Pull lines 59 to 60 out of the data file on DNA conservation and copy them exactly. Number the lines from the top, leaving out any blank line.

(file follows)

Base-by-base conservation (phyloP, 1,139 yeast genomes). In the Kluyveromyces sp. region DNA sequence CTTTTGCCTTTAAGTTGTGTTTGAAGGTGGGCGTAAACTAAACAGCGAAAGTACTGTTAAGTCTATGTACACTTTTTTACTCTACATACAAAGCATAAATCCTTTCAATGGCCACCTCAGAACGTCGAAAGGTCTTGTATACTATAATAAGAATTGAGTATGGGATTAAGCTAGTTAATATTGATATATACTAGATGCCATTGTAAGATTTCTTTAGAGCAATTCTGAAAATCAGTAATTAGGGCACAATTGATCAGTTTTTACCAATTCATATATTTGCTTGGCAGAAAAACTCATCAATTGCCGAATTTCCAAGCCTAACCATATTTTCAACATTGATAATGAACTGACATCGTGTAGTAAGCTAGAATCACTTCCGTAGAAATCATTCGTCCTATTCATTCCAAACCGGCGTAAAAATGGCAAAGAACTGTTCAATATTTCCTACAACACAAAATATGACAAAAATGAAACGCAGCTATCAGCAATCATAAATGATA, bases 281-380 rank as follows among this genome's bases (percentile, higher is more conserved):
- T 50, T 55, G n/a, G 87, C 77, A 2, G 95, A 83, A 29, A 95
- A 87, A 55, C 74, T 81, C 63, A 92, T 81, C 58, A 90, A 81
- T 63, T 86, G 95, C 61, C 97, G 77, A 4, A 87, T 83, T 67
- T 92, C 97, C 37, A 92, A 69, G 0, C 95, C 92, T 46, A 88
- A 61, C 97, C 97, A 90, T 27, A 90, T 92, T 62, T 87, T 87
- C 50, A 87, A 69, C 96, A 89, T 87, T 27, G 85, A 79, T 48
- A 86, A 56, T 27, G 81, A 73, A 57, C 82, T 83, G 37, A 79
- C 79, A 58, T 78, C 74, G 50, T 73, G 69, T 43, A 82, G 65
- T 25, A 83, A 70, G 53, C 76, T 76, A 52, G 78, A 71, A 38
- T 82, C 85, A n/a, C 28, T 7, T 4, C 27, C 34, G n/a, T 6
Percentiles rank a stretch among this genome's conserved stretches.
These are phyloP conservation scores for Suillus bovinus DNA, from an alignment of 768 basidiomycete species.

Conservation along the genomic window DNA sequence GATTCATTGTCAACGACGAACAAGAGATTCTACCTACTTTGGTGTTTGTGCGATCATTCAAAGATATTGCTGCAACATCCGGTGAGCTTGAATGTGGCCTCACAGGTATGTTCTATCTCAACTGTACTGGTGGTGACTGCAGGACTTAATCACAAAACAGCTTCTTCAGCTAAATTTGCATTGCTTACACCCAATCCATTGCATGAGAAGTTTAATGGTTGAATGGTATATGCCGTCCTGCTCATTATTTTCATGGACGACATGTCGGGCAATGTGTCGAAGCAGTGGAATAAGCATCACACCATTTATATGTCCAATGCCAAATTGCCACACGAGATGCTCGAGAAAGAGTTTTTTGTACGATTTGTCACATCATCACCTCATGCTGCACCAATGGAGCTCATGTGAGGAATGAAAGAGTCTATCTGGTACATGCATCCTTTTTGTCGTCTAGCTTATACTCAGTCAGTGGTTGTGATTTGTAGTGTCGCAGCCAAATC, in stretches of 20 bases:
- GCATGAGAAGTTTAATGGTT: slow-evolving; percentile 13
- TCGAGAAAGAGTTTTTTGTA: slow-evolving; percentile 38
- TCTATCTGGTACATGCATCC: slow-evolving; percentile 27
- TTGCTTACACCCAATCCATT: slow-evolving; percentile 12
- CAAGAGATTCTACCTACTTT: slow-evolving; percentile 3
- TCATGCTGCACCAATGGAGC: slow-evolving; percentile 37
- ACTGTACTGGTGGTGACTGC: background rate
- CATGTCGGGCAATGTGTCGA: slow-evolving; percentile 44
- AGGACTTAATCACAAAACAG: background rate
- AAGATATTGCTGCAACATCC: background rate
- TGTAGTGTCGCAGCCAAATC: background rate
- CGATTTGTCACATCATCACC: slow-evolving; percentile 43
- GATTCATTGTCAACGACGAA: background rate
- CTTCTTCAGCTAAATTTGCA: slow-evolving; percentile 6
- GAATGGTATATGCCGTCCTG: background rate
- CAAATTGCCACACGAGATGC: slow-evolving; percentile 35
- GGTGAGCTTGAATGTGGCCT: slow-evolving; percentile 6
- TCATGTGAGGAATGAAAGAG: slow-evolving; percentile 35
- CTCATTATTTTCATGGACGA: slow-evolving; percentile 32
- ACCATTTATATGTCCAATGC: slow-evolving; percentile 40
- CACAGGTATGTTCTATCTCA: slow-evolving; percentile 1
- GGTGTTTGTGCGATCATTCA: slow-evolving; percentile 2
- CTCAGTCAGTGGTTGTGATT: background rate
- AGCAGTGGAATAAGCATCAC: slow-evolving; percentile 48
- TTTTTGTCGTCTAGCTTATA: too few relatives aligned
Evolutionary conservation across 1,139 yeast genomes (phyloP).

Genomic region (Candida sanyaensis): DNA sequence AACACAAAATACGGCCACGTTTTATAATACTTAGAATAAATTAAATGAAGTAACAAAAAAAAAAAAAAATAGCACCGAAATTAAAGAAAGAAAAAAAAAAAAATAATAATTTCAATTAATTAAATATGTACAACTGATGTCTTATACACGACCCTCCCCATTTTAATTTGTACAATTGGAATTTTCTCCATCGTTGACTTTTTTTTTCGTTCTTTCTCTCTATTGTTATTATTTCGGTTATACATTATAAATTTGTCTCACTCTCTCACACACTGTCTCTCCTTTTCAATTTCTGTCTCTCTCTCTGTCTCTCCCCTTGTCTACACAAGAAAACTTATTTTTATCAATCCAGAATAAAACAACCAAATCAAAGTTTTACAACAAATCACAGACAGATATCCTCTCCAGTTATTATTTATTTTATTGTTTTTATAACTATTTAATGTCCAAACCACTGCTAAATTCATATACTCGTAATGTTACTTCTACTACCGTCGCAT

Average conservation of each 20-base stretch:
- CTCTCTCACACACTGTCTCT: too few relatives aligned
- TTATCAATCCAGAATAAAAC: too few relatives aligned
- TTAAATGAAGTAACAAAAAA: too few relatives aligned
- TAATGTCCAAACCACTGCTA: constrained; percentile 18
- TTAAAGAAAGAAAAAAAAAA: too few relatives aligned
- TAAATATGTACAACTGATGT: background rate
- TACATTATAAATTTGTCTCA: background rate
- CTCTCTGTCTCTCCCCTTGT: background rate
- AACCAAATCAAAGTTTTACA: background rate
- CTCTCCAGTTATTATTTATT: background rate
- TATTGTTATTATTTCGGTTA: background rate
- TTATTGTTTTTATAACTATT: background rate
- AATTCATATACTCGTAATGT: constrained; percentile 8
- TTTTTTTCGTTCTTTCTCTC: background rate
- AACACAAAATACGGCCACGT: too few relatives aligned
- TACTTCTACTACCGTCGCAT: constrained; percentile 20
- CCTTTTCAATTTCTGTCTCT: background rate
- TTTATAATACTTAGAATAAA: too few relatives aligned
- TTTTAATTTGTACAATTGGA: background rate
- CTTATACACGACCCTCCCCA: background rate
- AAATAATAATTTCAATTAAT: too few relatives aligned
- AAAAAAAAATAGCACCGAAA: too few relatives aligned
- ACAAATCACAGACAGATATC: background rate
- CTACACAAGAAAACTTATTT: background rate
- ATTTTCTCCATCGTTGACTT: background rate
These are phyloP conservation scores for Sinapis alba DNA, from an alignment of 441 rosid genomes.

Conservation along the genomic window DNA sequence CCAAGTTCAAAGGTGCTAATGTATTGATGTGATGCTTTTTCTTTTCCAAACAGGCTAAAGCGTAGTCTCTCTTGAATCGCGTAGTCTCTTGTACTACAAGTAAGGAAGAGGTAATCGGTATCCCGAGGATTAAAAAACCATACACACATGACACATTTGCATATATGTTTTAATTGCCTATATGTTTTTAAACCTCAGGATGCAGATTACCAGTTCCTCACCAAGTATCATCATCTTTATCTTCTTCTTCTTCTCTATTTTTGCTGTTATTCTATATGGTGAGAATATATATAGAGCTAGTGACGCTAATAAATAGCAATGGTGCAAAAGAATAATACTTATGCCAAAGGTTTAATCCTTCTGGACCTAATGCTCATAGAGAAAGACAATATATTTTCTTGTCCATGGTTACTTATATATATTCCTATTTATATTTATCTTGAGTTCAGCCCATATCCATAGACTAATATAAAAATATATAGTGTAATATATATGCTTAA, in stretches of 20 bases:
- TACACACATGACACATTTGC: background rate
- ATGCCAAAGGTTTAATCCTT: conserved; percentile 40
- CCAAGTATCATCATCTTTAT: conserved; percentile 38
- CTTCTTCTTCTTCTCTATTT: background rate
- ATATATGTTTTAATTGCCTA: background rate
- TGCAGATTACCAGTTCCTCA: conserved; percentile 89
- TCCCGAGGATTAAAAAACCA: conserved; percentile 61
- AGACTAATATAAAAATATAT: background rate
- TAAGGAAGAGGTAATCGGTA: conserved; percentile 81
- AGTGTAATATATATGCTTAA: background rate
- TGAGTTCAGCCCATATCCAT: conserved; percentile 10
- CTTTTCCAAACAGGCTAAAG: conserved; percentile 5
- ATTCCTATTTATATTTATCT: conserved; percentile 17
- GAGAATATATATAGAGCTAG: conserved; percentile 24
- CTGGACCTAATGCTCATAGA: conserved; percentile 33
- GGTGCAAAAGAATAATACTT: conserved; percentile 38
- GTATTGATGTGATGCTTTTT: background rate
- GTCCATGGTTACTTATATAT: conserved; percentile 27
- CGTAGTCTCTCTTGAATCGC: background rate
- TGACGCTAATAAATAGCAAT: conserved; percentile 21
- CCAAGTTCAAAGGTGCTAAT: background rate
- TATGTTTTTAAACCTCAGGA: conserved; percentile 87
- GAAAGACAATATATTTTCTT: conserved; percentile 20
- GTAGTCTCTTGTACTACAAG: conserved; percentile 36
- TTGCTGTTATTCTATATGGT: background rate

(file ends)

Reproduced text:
- CCTTTTCAATTTCTGTCTCT: background rate
- TTTATAATACTTAGAATAAA: too few relatives aligned